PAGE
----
The expanded surveillance will allow for more “bridge-to-bridge” communications between allied ships and suspected smuggling ships—known jokingly inside the military as having “scarlet letters” for their alleged misdeeds. Sanctions violators will no longer be able to plead ignorance, another military official said: “‘I didn’t know’ is no longer an excuse.”

Ships confirmed to be smuggling goods to North Korea are blacklisted by the U.N. Security Council, denying them access to ports of any U.N.-member country.

While most sanctions-busting surveillance focuses on Pyongyang’s revenue-generating exports of coalweapons and labor and its illicit cyber activities, imports of refined petroleum are among Washington’s biggest North Korea worries. A critical lubricant for the North Korean economy, they also drive its military.

The Security Council, led by the U.S., late last year capped annual imports at 500,000 barrels. But North Korea exceeded the cap within the first five months of 2018, according to U.S. intelligence.

The sanctions evasion was aided by Russian and Chinese ships that transferred black-market fuel into North Korean vessels on the high seas to avoid detection, according to U.S. intelligence. Between January and May, two dozen North Korean ships made 89 deliveries of refined petroleum into North Korean ports, according to U.S. intelligence provided to the U.N. and reviewed by The Wall Street Journal. The deliveries were from high-seas transfers, most from either Russian or Chinese ships, U.S. officials said.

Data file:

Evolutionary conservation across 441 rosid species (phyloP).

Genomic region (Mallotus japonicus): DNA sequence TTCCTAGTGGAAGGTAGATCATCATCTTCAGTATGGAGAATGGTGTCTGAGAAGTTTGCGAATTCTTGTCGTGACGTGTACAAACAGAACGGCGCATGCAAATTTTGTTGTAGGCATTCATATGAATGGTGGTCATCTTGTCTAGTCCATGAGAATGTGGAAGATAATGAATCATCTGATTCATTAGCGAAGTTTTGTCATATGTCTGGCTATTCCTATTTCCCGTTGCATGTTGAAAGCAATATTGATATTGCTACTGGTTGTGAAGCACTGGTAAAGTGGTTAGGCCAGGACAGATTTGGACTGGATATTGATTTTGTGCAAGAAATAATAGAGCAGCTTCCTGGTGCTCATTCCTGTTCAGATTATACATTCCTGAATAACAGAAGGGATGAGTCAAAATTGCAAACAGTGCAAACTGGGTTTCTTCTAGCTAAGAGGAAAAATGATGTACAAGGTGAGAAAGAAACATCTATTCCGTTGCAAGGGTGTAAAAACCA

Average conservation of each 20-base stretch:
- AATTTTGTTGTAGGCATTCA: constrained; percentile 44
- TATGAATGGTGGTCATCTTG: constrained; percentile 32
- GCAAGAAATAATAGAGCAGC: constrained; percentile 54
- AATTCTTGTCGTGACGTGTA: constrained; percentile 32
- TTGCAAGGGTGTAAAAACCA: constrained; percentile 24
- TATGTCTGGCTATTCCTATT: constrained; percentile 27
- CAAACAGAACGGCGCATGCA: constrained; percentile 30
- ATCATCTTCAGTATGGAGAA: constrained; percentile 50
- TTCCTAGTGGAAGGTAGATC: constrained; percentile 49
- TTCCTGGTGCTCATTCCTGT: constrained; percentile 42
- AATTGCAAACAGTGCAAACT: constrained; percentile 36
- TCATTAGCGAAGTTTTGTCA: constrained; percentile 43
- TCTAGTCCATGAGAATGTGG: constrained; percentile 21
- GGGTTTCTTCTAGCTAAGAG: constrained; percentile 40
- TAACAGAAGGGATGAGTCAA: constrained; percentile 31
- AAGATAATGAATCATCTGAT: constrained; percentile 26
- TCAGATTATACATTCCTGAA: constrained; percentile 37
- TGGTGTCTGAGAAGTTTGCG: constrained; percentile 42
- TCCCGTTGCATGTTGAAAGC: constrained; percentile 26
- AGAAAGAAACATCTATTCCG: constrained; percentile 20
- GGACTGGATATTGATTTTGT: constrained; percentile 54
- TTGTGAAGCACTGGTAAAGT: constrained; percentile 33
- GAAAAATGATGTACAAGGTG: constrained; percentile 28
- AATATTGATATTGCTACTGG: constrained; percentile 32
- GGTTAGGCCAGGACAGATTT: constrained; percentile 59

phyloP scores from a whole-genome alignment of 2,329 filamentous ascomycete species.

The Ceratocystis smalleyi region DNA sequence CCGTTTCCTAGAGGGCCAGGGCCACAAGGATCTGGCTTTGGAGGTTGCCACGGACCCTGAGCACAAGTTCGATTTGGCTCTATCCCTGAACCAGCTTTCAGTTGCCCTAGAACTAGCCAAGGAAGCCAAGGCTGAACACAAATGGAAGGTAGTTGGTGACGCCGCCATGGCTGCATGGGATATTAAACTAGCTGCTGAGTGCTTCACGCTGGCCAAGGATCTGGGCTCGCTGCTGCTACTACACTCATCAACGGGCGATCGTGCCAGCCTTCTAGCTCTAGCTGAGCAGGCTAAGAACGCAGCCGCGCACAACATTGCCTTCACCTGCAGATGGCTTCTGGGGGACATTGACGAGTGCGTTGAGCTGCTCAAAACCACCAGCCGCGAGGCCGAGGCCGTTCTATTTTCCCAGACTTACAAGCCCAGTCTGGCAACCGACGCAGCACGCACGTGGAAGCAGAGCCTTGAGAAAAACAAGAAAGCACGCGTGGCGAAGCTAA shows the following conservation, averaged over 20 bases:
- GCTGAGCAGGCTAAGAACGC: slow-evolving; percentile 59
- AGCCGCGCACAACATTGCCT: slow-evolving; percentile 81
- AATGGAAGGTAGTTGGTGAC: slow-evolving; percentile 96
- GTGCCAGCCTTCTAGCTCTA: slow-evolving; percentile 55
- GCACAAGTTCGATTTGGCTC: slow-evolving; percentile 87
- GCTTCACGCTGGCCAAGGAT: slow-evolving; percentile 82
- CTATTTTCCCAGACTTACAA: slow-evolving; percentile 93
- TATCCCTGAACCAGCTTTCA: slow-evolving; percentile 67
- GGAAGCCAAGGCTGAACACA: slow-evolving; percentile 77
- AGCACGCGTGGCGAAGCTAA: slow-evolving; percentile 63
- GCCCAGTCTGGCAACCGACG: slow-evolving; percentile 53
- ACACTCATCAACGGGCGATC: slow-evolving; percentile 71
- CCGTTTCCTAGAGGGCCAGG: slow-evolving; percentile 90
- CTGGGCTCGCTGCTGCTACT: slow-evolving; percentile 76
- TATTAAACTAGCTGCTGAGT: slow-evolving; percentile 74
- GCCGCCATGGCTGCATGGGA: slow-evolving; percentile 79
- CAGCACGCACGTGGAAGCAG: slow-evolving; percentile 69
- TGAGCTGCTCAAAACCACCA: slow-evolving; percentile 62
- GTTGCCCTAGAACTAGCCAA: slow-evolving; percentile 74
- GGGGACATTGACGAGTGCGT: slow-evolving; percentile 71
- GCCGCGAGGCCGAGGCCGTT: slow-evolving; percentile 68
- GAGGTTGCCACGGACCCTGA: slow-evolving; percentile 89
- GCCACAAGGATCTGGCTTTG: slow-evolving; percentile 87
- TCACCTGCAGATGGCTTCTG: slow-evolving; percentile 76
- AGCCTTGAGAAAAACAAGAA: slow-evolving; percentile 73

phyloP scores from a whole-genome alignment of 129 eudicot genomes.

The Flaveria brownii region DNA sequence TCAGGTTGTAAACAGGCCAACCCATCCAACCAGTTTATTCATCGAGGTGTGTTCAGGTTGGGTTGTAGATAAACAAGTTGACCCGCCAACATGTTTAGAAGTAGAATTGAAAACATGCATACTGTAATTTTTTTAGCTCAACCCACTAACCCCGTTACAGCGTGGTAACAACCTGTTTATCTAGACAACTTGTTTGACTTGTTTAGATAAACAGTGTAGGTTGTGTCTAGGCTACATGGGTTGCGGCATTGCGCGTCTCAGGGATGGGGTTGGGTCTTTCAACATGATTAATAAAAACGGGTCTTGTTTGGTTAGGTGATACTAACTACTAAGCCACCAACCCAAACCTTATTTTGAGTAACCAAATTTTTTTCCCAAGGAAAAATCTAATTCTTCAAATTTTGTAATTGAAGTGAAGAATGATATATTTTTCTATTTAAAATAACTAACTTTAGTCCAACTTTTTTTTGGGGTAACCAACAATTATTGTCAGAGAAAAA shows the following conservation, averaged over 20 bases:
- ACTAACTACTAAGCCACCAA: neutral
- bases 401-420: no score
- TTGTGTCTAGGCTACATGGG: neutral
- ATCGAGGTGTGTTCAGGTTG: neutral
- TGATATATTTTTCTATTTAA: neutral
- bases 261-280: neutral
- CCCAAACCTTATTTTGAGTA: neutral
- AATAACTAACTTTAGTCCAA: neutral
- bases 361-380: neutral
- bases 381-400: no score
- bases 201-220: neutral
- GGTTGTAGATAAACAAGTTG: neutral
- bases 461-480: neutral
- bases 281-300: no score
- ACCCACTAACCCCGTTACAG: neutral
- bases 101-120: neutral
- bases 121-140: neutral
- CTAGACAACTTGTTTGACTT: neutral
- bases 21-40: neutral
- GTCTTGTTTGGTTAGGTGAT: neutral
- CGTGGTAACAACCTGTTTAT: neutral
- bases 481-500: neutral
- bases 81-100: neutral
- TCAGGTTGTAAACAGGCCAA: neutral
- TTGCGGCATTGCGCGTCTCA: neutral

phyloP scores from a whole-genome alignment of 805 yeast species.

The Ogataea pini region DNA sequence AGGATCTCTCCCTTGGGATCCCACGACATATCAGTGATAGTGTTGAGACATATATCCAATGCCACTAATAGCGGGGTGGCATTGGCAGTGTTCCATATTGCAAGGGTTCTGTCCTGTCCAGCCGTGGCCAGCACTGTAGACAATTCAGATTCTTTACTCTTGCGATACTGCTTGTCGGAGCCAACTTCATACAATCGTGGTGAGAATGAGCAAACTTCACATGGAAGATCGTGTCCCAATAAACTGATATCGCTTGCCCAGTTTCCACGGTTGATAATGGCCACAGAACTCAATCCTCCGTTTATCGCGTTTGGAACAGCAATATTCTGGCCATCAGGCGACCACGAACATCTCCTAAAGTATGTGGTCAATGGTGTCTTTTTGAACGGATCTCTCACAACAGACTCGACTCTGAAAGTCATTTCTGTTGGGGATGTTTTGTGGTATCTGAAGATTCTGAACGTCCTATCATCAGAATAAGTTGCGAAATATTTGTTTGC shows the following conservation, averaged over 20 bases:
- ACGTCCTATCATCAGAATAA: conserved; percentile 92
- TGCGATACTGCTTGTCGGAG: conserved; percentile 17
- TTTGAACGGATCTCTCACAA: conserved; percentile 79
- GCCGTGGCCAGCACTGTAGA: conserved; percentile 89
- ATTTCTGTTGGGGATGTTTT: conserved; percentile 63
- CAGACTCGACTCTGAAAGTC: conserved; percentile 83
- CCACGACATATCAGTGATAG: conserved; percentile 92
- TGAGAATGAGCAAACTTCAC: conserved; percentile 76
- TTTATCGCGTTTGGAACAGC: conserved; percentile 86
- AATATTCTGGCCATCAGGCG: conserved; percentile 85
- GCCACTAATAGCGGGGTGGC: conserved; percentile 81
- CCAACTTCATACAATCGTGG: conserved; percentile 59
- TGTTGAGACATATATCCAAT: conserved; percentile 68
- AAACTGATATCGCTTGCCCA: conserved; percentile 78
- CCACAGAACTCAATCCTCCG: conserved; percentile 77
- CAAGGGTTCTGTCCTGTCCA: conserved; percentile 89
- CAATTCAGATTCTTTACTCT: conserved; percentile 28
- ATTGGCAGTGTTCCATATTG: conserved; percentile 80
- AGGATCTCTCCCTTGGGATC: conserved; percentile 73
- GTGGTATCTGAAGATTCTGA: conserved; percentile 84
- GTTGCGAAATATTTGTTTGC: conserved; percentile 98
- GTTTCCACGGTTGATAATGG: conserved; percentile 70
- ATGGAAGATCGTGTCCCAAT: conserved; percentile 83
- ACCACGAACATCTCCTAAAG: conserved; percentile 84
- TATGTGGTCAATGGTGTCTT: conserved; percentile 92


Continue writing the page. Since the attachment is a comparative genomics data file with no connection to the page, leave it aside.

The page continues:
The route of the North Korean ship Chon Myong 1 from Vladivostok to Nampo port, North Korea, shown on an Eikon ship-tracking screen last year. The ship delivered up to 190,000 barrels of refined petroleum to North Korea’s Wonsan port in May, two months after being sanctioned by the U.N.
The route of the North Korean ship Chon Myong 1 from Vladivostok to Nampo port, North Korea, shown on an Eikon ship-tracking screen last year. The ship delivered up to 190,000 barrels of refined petroleum to North Korea’s Wonsan port in May, two months after being sanctioned by the U.N. PHOTO: THOMAS WHITE/REUTERS

Some of those deliveries may have carried volumes allowed under the U.N. sanctions. But many of the ships, according to the Journal’s review of U.S. intelligence and public information, loaded their fuel on the high seas in violation of international bans, had been blacklisted by the Security Council before the deliveries were made, and would be violating the sanctions by carrying volumes that put North Korea over its quota.

The North Korean ship Chon Myong 1, for example, delivered up to 190,000 barrels of refined petroleum to North Korea’s Wonsan port in May, two months after being sanctioned by the U.N. The blacklisted Nam San 8 delivered up to 218,000 barrels of fuel into the Nampo port in May. That vessel was later caught by Japan’s Ministry of Defense conducting a midnight fuel transfer in the East China Sea in July 31.